VK Contest Log
The ACMA requirements for mobile or portable operation are given in the Amateur operating procedures on the ACMA web site, in the Call and reply section.
They require that when a station is operated as a portable or mobile away from the licensed address, each call sign or reply is suffixed with the locality of operation, for example:
CQ CQ CQ VK3AVV VK3AVV VK3AVV portable/mobile Darwin Northern Territory
For contesting, such a procedure would be very unwieldy and also prone to error as an operator working the above station may not know how to enter it in his log so that it can be processed by the contest manager. The procedure is therefore shortened and simplified by specifying the prefix of where the station is portable and appending that to the "home" call sign, for above example, VK3AVV/VK8. If you are operating outside VK altogether, in New Zealand for example, then you should append the appropriate ZL prefix to your call sign, such as VK3AVV/ZL1.
VKCL ignores single characters after the '/' and also multiple characters, unless they are "MM" for maritime mobile, "AM" for aeronautical mobile, "QRP" for low power operation when relevant to the contest, or they resolve to a valid prefix identifying a country/entity. The number of characters required may vary, but must be at least two (remember one character is ignored) and maybe three. For example, VK3AVV/RA is not sufficient as RA is part of the prefix for both European and Asiatic Russia and the two are separate countries/entities for amateur radio purposes. The call sign entry should therefore include the following digit, 1 to 7 for European Russia and 8 to 0 for Asiatic Russia. If however no digit is provided, a '0' is appended to the prefix making it in this case VK3AVV/RA0, which may or may not be what is wanted.
"MM", "AM", and "QRP" should always be appended, but many international contests, such as both of the CQ contests and the Oceania DX contest now require that the portable location prefix to be put before the home call sign, for above example, ZL1/VK3AVV. To cater for all situations, VKCL accepts the portable location prefix in either position, but as resolving a call sign these days is more an art rather than an exact science, do check that the desired result is achieved when portable prefix is placed before the home call sign.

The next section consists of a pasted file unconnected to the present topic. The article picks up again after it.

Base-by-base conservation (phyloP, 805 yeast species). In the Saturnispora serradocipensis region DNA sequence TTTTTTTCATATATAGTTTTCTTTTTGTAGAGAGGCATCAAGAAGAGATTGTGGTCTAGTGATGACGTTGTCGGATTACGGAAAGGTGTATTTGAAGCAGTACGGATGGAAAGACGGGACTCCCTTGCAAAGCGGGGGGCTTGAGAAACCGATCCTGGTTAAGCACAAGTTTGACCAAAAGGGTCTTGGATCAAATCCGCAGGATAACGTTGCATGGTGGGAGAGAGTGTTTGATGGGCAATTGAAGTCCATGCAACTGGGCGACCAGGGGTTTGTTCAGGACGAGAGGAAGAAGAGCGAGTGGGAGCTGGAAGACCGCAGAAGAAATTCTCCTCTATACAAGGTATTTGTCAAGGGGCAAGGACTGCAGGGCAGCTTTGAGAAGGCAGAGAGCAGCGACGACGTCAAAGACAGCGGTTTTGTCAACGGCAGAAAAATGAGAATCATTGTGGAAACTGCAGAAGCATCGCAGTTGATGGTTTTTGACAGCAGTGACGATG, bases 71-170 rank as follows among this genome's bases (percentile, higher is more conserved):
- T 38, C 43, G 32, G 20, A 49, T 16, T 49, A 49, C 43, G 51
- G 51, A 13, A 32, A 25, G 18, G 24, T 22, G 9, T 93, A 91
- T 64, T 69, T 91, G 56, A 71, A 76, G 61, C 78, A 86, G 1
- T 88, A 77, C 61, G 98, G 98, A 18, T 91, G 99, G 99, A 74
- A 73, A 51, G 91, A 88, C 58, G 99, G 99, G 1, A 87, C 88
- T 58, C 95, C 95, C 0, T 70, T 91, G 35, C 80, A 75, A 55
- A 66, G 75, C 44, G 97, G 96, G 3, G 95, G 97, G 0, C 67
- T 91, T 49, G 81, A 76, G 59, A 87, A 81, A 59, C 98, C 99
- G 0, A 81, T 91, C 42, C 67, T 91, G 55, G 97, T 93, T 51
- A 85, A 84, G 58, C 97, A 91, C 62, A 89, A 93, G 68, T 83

Since VKCL ignores all single characters after the '/' and the portable station is in their home State and it does not affect any scoring, then you can append a "/P" after the home call sign to indicate they are portable, as it would be equivalent to VK3AVV/VK3 but much simpler.
Special call signs are being issued in Australia from which it is not possible to determine their correct State, for example VI40xxx to a club in VK2 that is commemorating their 40th anniversary. For the Remembrance Day contest and any other State based contests, that call sign appears to be in VK4 and hence disturbs working that station and the scoring for both VK2 and VK4 operators. The way to solve the problem is to append "/VK2" to put it explicitly in VK2.
A similar problem arose in VK Shires contest, where Australian stations use their Shire in the exchange while all DX stations use their CQ Zone numbers. Shires are multipliers but CQ Zones are not, so if it is desired to log a VK0 station on Macquarie Is. (which is a DX entity but which is apparently administered by a Tasmanian shire) as an Australian station rather than as a DX station then just make it portable in Tasmania by appending a "/VK7" to their call sign (ignoring any issues as to whether such action is legal under the contest rules).
Not specifically a portable station issue, but you may notice that sometimes when you enter a call sign or a portable prefix, the Country of QSO display (when it is shown) may show a number of countries from where the call sign may be from. If it is not relevant to the contest, the display is just there for your information, but sometimes it is important to know either the country or the continent of where the station is from, as number of points may be different for different continents or countries may be used as multipliers. In those cases, radio buttons appear against each entry in the list and you will need to select one, either when you are logging the contact or later when editing, to get a better estimation of your final score. (In most of these cases, Cabrillo format logs are sent to the contest manager, which are just the raw log data without any processing, so he or she will be the final arbitrator as to where the stations are located.)
Page last updated: 28/ 6/2012